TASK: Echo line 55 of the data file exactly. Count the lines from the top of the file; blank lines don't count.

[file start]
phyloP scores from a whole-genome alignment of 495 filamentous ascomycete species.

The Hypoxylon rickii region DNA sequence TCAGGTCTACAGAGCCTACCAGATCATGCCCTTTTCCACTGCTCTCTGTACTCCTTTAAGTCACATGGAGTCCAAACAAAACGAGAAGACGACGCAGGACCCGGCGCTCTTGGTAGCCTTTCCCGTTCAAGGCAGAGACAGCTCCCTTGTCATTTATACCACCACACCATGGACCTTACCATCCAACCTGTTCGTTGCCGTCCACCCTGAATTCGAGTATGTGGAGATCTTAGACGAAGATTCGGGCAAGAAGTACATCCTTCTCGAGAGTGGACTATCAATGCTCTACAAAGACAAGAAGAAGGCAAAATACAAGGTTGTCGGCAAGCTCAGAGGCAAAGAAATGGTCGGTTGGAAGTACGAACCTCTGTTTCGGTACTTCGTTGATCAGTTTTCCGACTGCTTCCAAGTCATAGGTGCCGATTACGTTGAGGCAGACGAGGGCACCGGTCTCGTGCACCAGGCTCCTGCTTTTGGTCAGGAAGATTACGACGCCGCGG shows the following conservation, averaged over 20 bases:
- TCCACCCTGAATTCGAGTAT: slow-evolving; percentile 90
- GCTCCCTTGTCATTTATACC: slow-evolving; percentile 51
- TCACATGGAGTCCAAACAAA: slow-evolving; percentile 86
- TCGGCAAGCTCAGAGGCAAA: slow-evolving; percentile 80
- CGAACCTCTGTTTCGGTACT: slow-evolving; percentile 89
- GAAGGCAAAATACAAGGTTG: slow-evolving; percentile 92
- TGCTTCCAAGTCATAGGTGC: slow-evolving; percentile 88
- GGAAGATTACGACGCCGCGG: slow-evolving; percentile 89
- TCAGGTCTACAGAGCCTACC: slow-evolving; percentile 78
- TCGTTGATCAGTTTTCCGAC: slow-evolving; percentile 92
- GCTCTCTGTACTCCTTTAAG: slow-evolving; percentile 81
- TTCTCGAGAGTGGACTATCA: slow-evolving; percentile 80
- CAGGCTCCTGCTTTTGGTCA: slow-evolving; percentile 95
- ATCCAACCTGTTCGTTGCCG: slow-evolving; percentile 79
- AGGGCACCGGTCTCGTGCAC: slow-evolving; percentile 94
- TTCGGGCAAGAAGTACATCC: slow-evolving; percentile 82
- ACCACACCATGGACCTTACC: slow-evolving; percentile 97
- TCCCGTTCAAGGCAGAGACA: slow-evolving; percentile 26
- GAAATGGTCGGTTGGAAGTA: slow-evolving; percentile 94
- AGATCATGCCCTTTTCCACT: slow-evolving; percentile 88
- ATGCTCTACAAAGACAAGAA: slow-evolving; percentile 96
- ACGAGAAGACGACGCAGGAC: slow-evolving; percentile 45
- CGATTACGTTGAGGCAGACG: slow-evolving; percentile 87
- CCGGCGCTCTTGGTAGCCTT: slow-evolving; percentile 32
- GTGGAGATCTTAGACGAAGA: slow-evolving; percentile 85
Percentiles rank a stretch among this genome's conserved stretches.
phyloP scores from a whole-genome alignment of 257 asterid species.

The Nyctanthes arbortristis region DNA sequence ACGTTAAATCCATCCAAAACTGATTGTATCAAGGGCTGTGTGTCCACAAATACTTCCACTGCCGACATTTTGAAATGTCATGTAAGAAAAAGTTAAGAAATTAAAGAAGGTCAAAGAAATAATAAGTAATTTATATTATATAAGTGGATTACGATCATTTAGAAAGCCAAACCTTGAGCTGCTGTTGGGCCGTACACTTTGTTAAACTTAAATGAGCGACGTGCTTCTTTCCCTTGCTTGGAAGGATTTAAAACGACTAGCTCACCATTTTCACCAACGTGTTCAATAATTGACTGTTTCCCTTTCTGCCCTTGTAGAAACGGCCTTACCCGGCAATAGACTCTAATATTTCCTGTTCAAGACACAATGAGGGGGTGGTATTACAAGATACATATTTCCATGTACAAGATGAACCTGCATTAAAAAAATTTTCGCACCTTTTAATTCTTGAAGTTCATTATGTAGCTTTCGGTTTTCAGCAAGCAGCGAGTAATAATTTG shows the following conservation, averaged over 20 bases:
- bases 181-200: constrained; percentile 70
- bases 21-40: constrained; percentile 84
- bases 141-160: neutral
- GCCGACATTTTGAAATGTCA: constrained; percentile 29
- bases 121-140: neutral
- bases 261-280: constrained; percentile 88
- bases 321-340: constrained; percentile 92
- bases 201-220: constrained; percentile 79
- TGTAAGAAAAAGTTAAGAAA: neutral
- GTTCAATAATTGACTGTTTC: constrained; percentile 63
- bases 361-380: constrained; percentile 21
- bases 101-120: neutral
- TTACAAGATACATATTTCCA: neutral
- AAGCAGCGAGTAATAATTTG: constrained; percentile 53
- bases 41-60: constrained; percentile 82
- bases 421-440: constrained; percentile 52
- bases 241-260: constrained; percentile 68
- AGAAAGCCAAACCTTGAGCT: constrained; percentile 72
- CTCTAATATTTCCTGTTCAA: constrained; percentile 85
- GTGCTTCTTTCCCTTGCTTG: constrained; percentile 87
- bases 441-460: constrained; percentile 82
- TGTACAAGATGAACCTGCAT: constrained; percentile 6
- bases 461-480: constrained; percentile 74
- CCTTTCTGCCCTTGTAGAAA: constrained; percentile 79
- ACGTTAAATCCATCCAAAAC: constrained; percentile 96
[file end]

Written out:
- ACGTTAAATCCATCCAAAAC: constrained; percentile 96